Vice President Al Gore, Cuomo and Attorney General Janet Reno announced a four-part enforcement and prevention strategy to fight crime and drugs in public housing in June 1997. The grants announced today are one element of that strategy.

The Drug Elimination Grants are awarded on a competitive basis, based on the seriousness of the drug and crime problem facing a housing authority or assisted housing development, and the strength of local plans to address the problem. About 900 housing authorities, 60 Indian tribes and 500 privately owned housing developments applied for the grants being awarded this year.

HUD has awarded more than $1.6 billion in Drug Elimination Grants since 1989, including the grants being awarded this year.

In public housing, the Drug Elimination Grants are used for: drug prevention, intervention and treatment programs; reimbursing law enforcement agencies for providing additional security; hiring security guards and investigators; resident anti-crime patrols; and physical improvements to housing developments to enhance security - such as fencing, lighting and improved locks.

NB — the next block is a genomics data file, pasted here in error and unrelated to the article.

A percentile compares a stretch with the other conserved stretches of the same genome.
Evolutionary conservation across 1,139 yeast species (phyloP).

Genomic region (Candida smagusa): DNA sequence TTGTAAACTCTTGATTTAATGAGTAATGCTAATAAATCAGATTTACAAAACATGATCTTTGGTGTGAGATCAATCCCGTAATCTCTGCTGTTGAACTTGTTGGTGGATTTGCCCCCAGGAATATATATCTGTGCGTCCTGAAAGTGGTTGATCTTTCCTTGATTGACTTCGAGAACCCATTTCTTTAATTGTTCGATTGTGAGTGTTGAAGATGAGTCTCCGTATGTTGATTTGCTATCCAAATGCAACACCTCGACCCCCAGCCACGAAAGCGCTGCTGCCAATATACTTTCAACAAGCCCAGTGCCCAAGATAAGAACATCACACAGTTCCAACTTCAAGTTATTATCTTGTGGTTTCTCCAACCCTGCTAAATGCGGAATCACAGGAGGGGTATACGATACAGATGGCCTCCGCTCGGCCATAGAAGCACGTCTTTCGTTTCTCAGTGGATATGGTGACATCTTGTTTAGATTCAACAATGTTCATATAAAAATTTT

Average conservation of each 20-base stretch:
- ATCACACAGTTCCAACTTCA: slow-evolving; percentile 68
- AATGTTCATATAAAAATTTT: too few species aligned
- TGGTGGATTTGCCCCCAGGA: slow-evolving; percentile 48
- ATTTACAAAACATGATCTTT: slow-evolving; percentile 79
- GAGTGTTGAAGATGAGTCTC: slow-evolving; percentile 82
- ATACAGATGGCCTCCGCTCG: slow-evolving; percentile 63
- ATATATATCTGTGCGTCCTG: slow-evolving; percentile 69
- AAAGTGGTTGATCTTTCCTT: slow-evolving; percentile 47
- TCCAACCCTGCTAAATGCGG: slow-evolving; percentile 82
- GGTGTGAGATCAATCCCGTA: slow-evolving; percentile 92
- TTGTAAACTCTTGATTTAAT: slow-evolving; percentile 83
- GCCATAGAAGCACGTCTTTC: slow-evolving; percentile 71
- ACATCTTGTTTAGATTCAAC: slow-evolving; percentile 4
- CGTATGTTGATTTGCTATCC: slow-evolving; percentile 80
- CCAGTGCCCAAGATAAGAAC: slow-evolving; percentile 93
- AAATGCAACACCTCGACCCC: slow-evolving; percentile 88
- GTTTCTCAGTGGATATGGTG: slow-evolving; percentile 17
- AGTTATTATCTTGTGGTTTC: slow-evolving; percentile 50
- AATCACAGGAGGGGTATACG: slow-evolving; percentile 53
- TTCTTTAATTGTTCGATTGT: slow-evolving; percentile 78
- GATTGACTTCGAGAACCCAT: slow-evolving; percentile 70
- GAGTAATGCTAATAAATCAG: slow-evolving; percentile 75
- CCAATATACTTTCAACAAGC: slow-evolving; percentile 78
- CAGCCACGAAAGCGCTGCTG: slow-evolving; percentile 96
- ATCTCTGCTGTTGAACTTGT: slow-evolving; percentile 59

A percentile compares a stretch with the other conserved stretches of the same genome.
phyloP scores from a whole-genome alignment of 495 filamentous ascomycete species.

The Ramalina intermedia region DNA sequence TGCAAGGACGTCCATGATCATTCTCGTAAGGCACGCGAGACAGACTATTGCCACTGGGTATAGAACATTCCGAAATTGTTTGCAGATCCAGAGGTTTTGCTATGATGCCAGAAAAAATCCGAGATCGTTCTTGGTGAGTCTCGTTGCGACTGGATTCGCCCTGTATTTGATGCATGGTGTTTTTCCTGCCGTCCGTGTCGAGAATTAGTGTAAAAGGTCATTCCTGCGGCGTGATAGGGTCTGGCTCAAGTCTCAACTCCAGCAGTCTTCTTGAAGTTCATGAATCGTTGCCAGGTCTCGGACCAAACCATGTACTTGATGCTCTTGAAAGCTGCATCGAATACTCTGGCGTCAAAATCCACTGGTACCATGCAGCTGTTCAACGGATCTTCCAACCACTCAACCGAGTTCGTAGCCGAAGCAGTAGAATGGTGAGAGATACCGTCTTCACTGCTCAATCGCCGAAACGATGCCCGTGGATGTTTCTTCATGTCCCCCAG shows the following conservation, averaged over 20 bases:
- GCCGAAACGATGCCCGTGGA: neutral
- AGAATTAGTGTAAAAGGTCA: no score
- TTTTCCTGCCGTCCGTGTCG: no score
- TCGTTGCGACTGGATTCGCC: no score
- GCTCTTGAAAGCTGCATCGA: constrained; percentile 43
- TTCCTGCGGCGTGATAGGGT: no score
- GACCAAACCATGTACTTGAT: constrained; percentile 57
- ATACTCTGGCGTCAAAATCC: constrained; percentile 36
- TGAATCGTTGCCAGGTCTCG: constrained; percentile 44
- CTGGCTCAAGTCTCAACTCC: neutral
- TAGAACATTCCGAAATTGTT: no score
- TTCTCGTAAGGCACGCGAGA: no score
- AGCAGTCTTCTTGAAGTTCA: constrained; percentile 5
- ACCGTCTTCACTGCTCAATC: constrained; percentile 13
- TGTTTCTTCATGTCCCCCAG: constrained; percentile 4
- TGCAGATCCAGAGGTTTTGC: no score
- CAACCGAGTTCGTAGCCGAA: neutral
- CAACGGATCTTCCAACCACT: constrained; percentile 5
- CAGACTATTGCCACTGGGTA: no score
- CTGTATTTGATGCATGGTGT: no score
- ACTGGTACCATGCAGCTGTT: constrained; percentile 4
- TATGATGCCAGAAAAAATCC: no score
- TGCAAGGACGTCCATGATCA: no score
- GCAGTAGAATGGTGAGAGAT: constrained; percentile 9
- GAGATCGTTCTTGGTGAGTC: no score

In assisted housing, the Drug Elimination Grants are used for: drug prevention and education programs; referrals to drug treatment and counseling; and physical improvements to developments to enhance security. Individual grants for assisted housing developments are limited to a maximum of $125,000.

The New Approach Anti-Drug Program (formerly known as the Safe Neighborhoods Grant Program) provides funds for improving security at HUD-assisted developments and in surrounding neighborhoods by: hiring security guards, paying for extra police patrols, assisting in the investigation and prosecution of drug-related criminal activity, and implementing security-related physical improvements.

HUD's budget for the fiscal year that began Oct. 1 increases funding for HUD's key programs and renewals of Section 8 rental assistance by a total of more than $2 billion in the budget over 1998 levels. Spending was increased on most HUD programs and wasn't cut in any programs.